(Last Updated on : 27/11/2010)
Anekanta vada is one of the most fundamental doctrines of Jainism
. Its origins can be traced back to the teachings of Lord Mahavira
one of the Jain Tirthankaras
. Anekanta vada encourages its followers to consider the views of their opposing parties. This principle of Anekanta vada also influenced Mahatma Gandhi
to adopt principles of religious tolerance, ahimsa
and Satyagraha. Anekanta vada is one of the three Jain doctrines of relativity which is used for logic and reasoning. This principle is about finding the hidden elements of shared truth between competing ideas.
The doctrine of Anekanta vada states that all entities have substance, quality and mode. Substance serves as bedrock for multiple qualities, each of which is constantly undergoing transformation. Any entity has a permanent nature and qualities that are bound to fluctuate constantly. Anekanta vada is an ultimate spiritual goal. For human beings it is an elusive goal. Anekanta vada allows one to understand and be tolerant of conflicting views, while maintaining the authority of one's own view-point.
Jains consider Anekanta vada as a positive concept that corresponds to religious pluralism. This goes beyond monism and dualism, thereby resulting in a sophisticated conception of a complex reality. It reflects a positive spirit of reconciliation of contrary views. This principle is the foundation of many Jain philosophical concepts. The concepts of Anekanta vada allow the followers of Jainism to accept the truth in the philosophy of others thereby inculcating tolerance for other points of view. Anekanta vada is non-absolutist and stands against all dogmatisms, including assertion that Jainism is the only correct religious path.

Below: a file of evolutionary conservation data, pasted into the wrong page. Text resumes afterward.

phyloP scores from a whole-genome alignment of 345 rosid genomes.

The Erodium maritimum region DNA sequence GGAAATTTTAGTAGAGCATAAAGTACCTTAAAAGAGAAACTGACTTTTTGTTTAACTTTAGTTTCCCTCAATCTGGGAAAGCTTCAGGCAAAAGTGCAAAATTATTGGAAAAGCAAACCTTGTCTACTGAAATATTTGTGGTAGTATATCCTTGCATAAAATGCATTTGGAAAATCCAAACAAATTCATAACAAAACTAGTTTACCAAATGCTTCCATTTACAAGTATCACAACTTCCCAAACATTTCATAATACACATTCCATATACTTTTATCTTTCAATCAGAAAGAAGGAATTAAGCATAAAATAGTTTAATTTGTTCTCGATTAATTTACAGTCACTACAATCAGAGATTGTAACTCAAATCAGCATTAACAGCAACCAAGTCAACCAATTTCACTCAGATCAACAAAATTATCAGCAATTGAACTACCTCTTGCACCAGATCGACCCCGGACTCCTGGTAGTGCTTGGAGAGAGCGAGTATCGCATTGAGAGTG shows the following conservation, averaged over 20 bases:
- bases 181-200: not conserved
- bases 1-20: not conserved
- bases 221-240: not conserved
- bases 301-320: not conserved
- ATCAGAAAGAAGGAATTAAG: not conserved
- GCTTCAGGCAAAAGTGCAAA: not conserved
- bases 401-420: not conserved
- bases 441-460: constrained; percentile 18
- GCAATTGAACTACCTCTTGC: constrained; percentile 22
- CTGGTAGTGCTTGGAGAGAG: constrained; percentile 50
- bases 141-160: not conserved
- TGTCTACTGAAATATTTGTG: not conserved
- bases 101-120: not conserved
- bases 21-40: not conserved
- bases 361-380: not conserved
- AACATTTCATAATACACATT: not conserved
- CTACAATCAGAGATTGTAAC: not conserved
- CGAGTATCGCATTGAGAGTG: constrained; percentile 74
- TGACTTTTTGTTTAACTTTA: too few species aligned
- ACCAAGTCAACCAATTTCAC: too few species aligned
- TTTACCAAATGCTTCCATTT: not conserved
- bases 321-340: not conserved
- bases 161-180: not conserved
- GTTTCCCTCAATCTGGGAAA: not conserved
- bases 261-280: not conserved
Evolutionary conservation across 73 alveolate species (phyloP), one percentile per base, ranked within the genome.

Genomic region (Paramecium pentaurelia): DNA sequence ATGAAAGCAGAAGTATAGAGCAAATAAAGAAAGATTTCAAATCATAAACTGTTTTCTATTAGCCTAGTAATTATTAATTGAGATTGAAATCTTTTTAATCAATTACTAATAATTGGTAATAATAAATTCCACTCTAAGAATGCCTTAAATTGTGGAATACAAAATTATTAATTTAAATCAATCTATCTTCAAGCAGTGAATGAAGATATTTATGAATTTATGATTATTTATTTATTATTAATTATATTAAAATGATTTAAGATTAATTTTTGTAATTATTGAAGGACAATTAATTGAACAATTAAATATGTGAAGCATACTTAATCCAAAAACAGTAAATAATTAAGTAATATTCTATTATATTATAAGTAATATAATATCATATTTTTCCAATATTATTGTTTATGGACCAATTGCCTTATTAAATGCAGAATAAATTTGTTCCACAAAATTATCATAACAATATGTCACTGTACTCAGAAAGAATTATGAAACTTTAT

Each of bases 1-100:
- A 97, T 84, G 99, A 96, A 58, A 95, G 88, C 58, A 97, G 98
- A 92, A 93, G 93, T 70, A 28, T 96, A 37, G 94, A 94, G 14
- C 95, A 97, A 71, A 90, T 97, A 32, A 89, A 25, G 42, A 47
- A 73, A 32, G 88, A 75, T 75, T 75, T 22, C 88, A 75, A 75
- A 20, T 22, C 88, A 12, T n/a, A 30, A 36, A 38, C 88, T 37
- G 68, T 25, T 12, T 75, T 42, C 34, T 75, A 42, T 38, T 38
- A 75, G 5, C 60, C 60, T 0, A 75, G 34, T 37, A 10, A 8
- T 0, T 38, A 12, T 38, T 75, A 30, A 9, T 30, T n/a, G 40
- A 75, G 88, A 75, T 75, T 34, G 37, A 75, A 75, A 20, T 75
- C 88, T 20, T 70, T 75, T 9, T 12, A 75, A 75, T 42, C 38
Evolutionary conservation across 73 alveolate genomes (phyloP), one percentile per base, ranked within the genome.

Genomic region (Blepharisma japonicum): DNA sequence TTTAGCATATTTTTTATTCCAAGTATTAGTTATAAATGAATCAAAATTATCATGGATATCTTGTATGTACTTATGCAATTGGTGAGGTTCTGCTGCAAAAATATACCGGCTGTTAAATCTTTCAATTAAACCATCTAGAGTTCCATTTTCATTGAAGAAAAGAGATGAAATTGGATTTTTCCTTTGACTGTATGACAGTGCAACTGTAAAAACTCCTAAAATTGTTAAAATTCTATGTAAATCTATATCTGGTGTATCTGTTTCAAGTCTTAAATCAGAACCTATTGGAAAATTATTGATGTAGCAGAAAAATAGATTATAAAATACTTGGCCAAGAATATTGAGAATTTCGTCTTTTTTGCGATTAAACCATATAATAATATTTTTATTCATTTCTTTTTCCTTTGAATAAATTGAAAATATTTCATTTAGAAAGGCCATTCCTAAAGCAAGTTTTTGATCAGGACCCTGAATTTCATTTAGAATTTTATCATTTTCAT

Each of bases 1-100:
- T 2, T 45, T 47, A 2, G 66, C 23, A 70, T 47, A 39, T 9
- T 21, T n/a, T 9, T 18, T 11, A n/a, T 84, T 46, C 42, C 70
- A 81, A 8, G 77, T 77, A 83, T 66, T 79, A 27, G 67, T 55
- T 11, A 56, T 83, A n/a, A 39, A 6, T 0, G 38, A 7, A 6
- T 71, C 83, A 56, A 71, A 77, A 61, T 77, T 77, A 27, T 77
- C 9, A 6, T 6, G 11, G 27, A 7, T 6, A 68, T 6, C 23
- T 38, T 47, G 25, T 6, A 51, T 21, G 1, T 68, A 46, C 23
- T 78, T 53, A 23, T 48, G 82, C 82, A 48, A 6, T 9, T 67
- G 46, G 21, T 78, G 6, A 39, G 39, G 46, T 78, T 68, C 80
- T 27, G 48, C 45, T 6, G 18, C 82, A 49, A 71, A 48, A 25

Mahavira used this principle to show the relativity of truth and reality. The importance and antiquity of Anekanta vada are demonstrated by the fact that it formed the subject matter of Astinasti Pravada, the fourth part of the lost Purva that contained teachings of the Tirthankaras prior to Mahavira. Anekanta vada played an important role in the growth and survival of Jainism in ancient India. Anekanta vada was used by Jain monks to obtain royal patronage from the Hindu Kings. In Anekanta vada there is no clash of ideas as it is considered to be a form of intellectual violence that leads logically to physical violence and war.
Anekanta vada did not prevent the Jain thinkers from defending the truth and validity of their own doctrine while simultaneously respecting and understanding the rival doctrines. It is an ahimsa of the mind. Democracy, Modern judicial systems, freedom of speech and secularism all reflect an attitude of Anekanta vada.